Yesterday’s High Court judgment made the headlines. Elizabeth Warren successfully argued that her late husband’s sperm should not be destroyed. We look at the law behind this decision and the wider implications.
The Human Fertilisation and Embryology Act 1990 regulates the storage and use of gametes and embryos via a licensing system. It forbids the storage and use of sperm without a licence granted by the Human Fertilisation and Embryology Authority or HFEA. A change made in 2003 deals with the situation of a deceased father. This shows that Parliament had by then accepted the possibility that the sperm of a deceased man could be used to create and embryo, who would then become that man’s child.
Consent given to the storage of sperm is meant to specify the maximum period of storage, with a default period of ten years. An extended storage period of up to 55 years is allowed under new rules made in 2009.
Despite having given written consent on several occasions, the potential father, Mr Brewer, had not given written consent to storage for over ten years. He had never been given the opportunity to do so by the treating clinic – a point which has since been addressed in HFEA guidance. The judge said that this ‘produced a great and conspicuous unfairness’ to the couple because under the rules, without the extension of consent, the sperm sample would have to be destroyed after ten years.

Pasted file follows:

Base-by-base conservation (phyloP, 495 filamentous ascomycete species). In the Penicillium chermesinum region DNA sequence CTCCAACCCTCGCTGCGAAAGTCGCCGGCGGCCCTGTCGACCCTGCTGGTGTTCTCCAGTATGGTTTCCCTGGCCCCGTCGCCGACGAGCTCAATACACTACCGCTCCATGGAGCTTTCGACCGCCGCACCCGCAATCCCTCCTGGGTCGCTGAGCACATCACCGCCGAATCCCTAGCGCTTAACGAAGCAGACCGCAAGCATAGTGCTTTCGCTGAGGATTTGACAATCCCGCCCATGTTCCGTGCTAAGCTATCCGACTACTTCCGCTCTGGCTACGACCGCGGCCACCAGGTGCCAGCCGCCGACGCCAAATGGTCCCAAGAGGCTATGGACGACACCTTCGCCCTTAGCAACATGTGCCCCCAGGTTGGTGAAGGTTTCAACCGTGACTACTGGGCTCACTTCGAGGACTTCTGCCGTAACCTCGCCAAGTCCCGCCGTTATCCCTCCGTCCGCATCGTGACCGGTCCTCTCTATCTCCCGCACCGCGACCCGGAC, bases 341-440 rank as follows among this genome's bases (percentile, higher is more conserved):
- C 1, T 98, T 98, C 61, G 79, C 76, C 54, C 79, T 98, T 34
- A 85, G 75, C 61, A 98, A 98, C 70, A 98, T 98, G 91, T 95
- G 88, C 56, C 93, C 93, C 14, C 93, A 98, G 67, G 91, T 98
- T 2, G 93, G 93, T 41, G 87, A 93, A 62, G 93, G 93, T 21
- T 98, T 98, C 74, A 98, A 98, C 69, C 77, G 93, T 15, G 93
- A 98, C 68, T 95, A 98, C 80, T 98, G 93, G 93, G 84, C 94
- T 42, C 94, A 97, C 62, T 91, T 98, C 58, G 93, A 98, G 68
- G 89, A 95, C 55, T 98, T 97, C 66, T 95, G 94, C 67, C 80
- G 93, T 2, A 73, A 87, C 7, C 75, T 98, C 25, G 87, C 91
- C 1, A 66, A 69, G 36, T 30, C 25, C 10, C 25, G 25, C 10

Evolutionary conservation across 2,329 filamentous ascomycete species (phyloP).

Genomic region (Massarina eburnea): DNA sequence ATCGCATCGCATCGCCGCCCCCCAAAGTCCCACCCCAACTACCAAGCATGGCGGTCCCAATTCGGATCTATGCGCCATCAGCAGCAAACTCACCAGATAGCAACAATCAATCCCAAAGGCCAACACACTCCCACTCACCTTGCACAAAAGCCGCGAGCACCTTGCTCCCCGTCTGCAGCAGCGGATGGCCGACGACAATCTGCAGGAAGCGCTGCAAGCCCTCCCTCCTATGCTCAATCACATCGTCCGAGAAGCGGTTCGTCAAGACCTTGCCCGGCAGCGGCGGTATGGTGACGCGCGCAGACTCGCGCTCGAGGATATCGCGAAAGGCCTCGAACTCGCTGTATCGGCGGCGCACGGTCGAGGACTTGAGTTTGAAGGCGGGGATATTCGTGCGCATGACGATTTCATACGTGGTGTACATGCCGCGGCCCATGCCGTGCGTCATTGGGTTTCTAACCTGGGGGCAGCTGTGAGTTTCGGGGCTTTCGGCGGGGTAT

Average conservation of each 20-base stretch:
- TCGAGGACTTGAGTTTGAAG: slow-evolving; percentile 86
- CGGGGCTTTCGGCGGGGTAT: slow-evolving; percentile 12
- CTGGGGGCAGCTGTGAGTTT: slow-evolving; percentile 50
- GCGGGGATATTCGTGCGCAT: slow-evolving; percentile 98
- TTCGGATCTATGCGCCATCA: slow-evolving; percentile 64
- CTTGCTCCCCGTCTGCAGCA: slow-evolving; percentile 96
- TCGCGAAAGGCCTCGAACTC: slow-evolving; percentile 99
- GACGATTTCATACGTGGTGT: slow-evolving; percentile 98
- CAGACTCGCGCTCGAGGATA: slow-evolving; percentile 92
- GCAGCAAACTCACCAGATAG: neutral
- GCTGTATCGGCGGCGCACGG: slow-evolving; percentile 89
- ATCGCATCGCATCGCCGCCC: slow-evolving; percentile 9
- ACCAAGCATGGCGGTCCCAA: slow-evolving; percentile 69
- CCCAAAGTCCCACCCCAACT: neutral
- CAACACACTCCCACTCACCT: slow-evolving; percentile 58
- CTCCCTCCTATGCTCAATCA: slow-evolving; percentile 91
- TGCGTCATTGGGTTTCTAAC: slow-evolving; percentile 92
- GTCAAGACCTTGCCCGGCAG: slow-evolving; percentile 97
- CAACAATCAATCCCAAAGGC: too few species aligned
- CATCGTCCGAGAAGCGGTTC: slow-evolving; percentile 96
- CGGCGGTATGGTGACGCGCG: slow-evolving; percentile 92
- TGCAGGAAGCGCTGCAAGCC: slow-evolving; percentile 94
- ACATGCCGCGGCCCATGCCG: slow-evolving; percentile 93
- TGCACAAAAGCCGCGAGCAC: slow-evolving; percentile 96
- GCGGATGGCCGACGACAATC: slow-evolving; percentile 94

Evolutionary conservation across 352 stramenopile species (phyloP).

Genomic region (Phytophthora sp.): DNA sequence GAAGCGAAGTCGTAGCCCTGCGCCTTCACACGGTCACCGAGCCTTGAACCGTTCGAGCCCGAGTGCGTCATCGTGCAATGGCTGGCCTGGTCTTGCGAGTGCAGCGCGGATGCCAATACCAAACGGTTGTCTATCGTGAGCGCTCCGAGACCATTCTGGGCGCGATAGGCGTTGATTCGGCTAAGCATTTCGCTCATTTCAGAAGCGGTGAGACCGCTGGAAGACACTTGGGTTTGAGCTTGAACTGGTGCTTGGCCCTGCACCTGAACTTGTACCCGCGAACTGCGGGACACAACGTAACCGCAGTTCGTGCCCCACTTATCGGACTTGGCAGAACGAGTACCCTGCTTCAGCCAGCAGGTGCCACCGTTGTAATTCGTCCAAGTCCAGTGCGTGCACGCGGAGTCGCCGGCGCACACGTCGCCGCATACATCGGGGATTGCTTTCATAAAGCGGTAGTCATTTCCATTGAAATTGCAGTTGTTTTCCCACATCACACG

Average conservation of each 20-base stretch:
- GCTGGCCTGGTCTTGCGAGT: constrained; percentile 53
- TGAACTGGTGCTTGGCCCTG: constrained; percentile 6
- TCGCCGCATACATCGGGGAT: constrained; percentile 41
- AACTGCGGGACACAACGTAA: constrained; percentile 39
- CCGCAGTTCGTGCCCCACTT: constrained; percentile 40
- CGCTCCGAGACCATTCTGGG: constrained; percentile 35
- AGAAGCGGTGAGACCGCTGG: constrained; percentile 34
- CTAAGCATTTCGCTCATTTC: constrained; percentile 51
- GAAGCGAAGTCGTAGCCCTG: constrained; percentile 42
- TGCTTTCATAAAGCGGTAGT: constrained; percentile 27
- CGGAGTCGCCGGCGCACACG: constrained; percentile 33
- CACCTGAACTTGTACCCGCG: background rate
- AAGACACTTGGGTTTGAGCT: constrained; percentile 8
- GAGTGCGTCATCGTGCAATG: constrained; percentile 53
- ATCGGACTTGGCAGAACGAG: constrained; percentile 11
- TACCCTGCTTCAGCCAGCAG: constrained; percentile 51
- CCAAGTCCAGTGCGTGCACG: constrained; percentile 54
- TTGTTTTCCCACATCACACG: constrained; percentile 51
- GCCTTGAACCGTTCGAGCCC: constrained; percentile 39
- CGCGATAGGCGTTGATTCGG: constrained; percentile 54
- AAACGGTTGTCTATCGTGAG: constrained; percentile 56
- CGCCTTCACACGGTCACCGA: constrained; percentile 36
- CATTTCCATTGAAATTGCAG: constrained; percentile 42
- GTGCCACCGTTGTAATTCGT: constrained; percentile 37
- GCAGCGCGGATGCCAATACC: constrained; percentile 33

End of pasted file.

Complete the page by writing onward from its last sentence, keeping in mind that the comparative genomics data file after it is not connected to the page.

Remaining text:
The HFEA wanted the clarity provided by the rules to be maintained, but the judge disagreed. Taking account of the right to respect for private and family life in the Human Rights Convention, she overrode the rules and allowed for storage at least until 2023.
The judge said that her decision would only affect a few, because there are not many similar situations, and clinics should in future be alerted to the need to obtain extended consent where the potential father is terminally ill. But the HFEA is concerned that ‘the judgment may have implications for other cases in which the sperm provider’s wishes are less clear’. It is considering whether to appeal the case.
The HFEA's attitude seems cruel, but it has to ensure that consent is properly given and recorded. If the clarity of the written consent requirement is eroded it leaves open the possibility for further legal disputes in neighbouring situations.